Using Pricing Models for Financial Products

Pricing models can either be purchased from vendors or developed internally, and they can be mainframe- or PC-based. Internally developed models are either built from scratch or developed using existing customized models that traders modify and manipulate to incorporate the specific characteristics of a transaction.

The use of pricing models introduces the potential for model risk into the valuation process. Model risk arises when an institution uses mathematical models to value and hedge complex financial securities that are in relatively illiquid markets and for which price-discovery mechanisms are inefficient. In these circumstances, the models an institution uses may rely on assumptions that are inconsistent with market realities; employ erroneous input parameters; or be calibrated, applied, or implemented incorrectly. Accordingly, effective policies and procedures related to model development, model validation, and model control are necessary to limit model risk. At a minimum, policies for controlling model risk should address the institution’s process for developing, implementing, and revising pricing models. The responsibilities of staff involved in the model-development and model-validation process should be clearly defined.

In some institutions, only one department or group may be authorized to develop pricing models. In others, model development may be initiated in any of several areas related to trading. Regardless of the bank function responsible for model development and control, institutions should ensure that modeling techniques and assumptions are consistent with widely acceptable financial theories and market practices. When modeling activities are conducted in business-unit policies governing model development and use should be consistent with overall corporate policies on model-risk management. As part of these policies, institutions should ensure that models are properly documented. Documentation should be created and maintained for all models used, and a model inventory database should be maintained on a corporate-wide or business-line basis.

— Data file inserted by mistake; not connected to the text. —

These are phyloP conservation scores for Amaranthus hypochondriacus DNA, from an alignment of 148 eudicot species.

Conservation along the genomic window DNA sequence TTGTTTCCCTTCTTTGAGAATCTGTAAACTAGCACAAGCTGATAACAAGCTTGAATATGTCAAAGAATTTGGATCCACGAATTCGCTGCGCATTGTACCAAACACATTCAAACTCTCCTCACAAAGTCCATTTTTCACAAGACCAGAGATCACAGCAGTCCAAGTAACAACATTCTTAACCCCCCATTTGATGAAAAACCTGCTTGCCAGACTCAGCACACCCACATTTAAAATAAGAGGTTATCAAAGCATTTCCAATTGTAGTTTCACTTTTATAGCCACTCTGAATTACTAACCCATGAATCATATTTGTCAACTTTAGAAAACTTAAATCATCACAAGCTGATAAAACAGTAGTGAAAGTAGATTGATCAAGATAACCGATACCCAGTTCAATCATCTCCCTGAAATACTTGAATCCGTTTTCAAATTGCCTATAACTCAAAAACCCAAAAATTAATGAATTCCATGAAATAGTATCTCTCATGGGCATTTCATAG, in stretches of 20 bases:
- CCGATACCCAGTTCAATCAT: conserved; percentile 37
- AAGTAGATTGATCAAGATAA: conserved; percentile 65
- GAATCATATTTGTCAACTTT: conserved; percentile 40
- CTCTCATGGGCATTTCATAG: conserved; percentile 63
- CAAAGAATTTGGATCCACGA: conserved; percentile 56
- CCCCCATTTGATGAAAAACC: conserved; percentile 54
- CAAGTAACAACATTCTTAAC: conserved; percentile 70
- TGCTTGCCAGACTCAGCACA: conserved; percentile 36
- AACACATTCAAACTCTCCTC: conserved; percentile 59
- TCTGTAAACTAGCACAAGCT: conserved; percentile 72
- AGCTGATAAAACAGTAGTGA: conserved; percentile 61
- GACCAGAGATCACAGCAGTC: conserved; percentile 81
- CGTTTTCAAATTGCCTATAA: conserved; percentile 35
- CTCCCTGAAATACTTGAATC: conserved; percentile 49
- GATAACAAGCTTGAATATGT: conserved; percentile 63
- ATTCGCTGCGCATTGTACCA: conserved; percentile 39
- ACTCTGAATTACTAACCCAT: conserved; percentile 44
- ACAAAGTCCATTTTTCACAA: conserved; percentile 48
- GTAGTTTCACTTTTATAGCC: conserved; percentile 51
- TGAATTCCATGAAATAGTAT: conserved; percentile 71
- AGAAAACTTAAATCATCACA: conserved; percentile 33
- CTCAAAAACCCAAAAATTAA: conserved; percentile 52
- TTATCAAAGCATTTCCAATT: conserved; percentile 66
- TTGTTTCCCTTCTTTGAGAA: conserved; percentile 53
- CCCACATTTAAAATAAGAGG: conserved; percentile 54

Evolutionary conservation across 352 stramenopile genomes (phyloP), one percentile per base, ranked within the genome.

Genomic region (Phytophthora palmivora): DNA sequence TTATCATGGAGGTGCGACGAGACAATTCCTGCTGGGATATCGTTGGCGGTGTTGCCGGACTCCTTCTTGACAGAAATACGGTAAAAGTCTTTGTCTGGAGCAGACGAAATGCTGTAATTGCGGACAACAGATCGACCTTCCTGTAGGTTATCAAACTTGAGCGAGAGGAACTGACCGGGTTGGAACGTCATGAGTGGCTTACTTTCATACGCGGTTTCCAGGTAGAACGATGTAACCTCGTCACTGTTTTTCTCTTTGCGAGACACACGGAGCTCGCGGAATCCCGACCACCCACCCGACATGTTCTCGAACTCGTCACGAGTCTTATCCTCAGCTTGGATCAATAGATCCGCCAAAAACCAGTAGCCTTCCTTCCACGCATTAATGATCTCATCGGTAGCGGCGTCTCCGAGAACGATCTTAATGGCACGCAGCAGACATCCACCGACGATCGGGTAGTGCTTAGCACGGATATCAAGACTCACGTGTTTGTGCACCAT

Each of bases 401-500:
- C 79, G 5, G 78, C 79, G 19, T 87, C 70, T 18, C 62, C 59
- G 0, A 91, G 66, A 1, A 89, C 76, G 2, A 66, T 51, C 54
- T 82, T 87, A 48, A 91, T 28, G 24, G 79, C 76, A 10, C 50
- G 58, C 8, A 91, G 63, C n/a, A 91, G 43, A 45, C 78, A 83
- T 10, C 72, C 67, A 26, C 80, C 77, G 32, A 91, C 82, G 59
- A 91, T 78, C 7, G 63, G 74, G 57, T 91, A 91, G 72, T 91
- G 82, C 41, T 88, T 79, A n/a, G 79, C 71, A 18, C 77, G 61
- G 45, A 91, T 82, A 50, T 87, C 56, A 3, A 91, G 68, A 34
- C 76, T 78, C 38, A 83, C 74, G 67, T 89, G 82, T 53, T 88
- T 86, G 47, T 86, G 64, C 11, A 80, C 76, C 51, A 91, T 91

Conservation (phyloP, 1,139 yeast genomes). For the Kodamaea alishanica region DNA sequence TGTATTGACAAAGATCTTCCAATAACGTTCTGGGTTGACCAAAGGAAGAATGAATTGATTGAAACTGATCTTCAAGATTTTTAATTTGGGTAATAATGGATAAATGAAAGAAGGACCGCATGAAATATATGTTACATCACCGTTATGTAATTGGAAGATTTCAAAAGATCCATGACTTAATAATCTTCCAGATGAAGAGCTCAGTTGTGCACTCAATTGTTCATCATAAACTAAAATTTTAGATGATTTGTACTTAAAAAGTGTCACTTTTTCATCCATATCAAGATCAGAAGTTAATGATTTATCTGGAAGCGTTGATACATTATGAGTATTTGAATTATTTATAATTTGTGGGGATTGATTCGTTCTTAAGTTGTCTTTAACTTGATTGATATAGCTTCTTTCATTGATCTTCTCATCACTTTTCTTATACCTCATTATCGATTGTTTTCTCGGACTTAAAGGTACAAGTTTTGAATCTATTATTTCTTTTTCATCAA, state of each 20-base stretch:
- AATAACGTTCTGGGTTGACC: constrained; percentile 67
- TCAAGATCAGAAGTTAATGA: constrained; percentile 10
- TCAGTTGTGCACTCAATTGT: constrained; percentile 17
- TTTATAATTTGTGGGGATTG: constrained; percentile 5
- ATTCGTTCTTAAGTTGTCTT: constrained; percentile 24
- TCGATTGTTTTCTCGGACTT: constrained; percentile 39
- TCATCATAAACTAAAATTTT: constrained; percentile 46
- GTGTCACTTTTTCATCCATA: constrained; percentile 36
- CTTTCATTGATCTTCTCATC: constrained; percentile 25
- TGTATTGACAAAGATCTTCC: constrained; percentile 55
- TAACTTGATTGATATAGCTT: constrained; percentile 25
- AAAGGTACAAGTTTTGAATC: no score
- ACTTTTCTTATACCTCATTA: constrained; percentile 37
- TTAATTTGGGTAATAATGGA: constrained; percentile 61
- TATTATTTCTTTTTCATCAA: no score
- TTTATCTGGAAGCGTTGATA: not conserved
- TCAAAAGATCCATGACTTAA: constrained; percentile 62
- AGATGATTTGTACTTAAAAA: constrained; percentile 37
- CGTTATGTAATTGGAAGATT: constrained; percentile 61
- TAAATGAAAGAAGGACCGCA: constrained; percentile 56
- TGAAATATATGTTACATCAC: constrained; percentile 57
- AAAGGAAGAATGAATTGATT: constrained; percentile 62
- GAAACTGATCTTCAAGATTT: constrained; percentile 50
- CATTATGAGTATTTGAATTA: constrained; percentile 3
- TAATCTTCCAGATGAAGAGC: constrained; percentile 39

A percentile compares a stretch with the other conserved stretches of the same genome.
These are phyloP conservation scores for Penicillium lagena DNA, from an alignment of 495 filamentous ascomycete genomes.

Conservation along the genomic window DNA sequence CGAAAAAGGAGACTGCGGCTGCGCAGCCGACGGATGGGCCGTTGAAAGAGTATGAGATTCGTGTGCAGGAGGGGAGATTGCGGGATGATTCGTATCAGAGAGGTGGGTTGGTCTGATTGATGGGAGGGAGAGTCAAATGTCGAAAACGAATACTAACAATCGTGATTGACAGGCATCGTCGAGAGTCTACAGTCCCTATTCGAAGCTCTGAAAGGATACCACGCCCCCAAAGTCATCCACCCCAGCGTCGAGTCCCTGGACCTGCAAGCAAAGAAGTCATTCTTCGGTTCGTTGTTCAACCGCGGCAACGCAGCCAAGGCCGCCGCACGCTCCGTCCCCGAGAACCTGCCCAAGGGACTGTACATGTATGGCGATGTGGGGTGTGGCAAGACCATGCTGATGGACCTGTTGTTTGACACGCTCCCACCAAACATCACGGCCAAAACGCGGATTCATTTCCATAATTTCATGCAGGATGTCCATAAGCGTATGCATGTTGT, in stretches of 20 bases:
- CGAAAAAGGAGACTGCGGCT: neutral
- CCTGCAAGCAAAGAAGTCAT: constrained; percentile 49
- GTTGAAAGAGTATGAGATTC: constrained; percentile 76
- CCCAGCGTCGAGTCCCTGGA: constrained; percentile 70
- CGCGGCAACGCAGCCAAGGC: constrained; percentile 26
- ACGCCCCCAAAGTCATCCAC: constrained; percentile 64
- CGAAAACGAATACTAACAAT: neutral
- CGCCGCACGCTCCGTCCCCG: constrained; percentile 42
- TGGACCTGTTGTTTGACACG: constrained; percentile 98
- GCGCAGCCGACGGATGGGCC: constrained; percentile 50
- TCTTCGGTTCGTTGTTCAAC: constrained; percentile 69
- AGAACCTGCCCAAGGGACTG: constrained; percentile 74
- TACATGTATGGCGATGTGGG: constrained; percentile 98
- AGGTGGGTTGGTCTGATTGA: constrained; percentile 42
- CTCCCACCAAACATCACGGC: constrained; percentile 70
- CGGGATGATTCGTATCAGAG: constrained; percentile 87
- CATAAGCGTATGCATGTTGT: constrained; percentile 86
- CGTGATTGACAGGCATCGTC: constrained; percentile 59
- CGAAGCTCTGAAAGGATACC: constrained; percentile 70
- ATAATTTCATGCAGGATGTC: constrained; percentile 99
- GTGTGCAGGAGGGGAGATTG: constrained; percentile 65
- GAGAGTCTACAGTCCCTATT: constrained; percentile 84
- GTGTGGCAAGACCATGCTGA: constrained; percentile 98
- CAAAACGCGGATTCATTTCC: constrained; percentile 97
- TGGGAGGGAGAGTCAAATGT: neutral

Before models are authorized for use, they should be validated by individuals who are not directly involved in the development process or do not have methodological input to the model. A sound model-validation process rigorously and comprehensively evaluates the sensitivity of models to material sources of model risk and identifies, reviews, and approves new models or enhancements to existing models. Ideally, models should be validated by an independent financial-control or risk-management function. Independent model validation is a key control in the model-development process and should be specifically addressed in a firm’s policies. Management should be satisfied that the underlying methodologies for all models are conceptually sound, mathematically and statistically correct, and appropriate for the model’s purpose. A model should have the same basic mathematical properties as the instrument being modeled. Pricing methodologies should be consistent across business lines. In addition, the technical expertise of the model validators should be sufficient to ensure that the basic approach of the model is appropriate.

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